The Lucid Air is Lucid's first production vehicle. It directly competes with the Mercedes S-Class as an all-electric luxury sedan. Compared to Mercedes, Lucid's view of luxury is more minimalist, much more centered around the well-being of the passengers. As the first model of the brand, it has to emphasize these brand values to create a basis for the future.
The challenge of Lucid is the opposite of Mercedes. While Mercedes restricts themselves by their heritage, Lucid has no restrictions. They have to create an interface from scratch that determines the values of the brand. Lucid has not shown much yet about the interface, but enough to highlight the different views.
Like the interior, the interface reflects the calm, minimalist look. What you first notice is that the screens don't stand out as much. The dark, monochromatic color scheme draws less attention to it and fits in with the interior. The gold primary color is also used in other parts of the interior. You can tell that the UX and interior designers collaborated to create one comprehensive design. The infotainment system is a part of a whole, not a feature on its own. Quite the opposite of Mercedes.
Another big difference between MBUX and Lucid’s system is the structure. At first look, the Lucid interface looks much more understandable than MBUX. Lucid uses a clear layering system. where most of the information lives in clear tabs, cards, and windows, separated by a lot of negative space.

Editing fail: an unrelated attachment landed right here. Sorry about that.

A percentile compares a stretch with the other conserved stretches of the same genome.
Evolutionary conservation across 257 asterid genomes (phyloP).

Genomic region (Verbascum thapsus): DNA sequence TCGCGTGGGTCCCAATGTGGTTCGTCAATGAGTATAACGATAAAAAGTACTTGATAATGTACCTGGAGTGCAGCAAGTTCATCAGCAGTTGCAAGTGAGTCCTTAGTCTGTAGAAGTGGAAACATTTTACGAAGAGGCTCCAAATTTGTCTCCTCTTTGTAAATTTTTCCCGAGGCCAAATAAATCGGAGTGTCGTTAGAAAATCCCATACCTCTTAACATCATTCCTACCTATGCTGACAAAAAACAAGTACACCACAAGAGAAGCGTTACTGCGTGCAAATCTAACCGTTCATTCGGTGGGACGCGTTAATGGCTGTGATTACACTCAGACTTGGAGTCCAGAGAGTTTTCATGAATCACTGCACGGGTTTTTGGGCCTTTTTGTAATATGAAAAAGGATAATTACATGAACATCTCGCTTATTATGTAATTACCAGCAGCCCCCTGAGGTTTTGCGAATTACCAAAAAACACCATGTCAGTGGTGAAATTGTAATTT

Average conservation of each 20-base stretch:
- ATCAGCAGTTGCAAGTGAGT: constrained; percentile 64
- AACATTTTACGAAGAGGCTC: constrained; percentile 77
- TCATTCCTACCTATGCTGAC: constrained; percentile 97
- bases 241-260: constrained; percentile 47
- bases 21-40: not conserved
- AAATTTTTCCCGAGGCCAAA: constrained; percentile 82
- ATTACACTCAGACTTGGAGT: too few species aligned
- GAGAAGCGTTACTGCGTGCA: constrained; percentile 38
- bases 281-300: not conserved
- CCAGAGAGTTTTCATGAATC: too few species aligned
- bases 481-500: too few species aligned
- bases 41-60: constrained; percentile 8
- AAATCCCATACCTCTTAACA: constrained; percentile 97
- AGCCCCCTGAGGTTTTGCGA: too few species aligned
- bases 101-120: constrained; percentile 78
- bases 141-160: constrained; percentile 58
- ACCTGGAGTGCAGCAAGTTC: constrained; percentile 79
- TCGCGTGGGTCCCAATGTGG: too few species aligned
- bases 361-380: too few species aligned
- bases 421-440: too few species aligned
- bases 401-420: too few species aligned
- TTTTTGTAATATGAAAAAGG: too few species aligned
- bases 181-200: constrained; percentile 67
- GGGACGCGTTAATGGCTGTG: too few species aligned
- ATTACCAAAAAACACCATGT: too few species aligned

With its flat design, it is more inspired by existing popular touch interfaces. It uses familiar looking UI elements like icons, buttons, and sliders in places where you expect them to be. These elements have only the necessary decoration to communicate their function.
Following the minimal design philosophy, there are 3D elements only where it brings value. Without the restriction of any legacy design, Lucid uses that opportunity to create their own digital look. The speedometer is a beautifully designed 3D element.
The interface also uses a lot of 3D models of the car to show information and access controls.
By using this minimal, monochrome design, the interface operates more in the background. Still, Lucid shows off its graphics capabilities to impress its customers. An example is the charging animation.
Compared to Mercedes, Lucid has a much more conventional approach. Following contemporary design trends, it leaves a much better first impression. Unrestricted by any legacy design, it takes the opportunity to define a modern style. In that way, it sets itself apart from the established competitors. Their vision of luxury is clearly communicated through the UI design.
I love seeing this variety in UI design between brands. Both systems couldn't be more different from each other. It is interesting to see how the UI design reflects both views on luxury. Lucid distinguishes itself from established competitors with a holistic, forward-looking design philosophy. The S-Class is more traditional, relying on a set of separate innovative features to set itself apart. Mercedes prefer to highlight their brand heritage through its interface. It will be interesting to see how these brands will develop and move closer to each other in the future.